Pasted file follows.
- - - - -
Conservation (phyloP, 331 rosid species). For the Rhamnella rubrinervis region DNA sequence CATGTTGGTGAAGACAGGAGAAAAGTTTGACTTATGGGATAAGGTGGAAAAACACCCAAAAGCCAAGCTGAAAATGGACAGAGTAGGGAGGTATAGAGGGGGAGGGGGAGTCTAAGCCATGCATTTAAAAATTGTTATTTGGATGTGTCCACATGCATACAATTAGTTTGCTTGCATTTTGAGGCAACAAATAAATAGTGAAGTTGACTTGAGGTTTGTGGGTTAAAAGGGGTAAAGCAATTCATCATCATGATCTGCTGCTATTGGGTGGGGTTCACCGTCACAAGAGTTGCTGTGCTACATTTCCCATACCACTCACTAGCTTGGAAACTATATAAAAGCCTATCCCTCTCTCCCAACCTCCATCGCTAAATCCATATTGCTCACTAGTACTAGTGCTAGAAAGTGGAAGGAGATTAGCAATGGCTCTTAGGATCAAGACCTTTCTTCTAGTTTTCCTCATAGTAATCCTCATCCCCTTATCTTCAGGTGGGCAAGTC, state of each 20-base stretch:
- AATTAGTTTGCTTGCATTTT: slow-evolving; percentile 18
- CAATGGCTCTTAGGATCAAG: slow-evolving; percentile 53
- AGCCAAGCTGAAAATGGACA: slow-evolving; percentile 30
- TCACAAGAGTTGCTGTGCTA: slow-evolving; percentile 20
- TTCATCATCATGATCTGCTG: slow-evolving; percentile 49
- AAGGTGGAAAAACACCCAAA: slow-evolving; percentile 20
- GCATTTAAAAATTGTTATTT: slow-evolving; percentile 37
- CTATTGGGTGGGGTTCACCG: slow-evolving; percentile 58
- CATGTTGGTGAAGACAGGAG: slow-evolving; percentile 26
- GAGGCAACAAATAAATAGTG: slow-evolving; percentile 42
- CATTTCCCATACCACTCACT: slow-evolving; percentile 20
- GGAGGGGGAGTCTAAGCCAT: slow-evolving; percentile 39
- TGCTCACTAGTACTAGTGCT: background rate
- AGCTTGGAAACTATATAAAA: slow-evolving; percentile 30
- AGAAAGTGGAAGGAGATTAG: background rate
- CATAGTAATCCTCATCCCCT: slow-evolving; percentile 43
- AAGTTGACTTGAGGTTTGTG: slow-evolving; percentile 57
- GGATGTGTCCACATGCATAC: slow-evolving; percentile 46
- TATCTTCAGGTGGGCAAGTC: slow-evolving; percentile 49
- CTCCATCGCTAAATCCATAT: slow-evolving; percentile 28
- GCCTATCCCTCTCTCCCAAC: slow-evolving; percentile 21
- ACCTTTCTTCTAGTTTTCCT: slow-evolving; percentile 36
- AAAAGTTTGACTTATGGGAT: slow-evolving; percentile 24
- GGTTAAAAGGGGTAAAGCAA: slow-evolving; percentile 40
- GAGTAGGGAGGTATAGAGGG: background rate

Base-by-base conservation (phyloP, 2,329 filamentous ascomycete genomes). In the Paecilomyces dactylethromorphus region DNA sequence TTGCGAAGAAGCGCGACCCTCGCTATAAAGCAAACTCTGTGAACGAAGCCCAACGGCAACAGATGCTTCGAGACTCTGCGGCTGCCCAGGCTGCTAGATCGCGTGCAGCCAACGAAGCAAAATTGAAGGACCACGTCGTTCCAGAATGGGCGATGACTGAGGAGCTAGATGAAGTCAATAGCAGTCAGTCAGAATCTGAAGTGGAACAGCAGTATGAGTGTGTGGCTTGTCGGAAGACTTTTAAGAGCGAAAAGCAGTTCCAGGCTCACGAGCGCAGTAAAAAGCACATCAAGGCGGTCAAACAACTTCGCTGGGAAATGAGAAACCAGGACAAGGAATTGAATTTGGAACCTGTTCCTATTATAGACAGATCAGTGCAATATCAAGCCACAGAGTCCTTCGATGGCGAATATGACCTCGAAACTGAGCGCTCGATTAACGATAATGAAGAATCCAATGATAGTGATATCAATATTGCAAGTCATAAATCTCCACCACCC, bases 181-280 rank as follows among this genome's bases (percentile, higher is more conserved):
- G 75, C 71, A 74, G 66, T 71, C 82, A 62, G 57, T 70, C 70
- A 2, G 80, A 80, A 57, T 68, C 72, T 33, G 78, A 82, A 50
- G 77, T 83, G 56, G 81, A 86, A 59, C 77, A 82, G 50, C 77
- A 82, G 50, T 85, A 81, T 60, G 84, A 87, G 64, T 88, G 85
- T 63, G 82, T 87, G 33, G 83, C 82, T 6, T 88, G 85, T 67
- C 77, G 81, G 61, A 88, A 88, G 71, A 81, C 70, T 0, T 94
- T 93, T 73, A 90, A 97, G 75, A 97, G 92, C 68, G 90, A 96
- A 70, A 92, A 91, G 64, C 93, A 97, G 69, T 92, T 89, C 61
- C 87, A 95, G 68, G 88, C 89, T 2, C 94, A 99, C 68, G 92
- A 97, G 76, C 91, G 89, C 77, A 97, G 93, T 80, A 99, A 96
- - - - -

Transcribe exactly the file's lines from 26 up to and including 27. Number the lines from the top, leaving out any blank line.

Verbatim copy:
- GAGTAGGGAGGTATAGAGGG: background rate

Base-by-base conservation (phyloP, 2,329 filamentous ascomycete genomes). In the Paecilomyces dactylethromorphus region DNA sequence TTGCGAAGAAGCGCGACCCTCGCTATAAAGCAAACTCTGTGAACGAAGCCCAACGGCAACAGATGCTTCGAGACTCTGCGGCTGCCCAGGCTGCTAGATCGCGTGCAGCCAACGAAGCAAAATTGAAGGACCACGTCGTTCCAGAATGGGCGATGACTGAGGAGCTAGATGAAGTCAATAGCAGTCAGTCAGAATCTGAAGTGGAACAGCAGTATGAGTGTGTGGCTTGTCGGAAGACTTTTAAGAGCGAAAAGCAGTTCCAGGCTCACGAGCGCAGTAAAAAGCACATCAAGGCGGTCAAACAACTTCGCTGGGAAATGAGAAACCAGGACAAGGAATTGAATTTGGAACCTGTTCCTATTATAGACAGATCAGTGCAATATCAAGCCACAGAGTCCTTCGATGGCGAATATGACCTCGAAACTGAGCGCTCGATTAACGATAATGAAGAATCCAATGATAGTGATATCAATATTGCAAGTCATAAATCTCCACCACCC, bases 181-280 rank as follows among this genome's bases (percentile, higher is more conserved):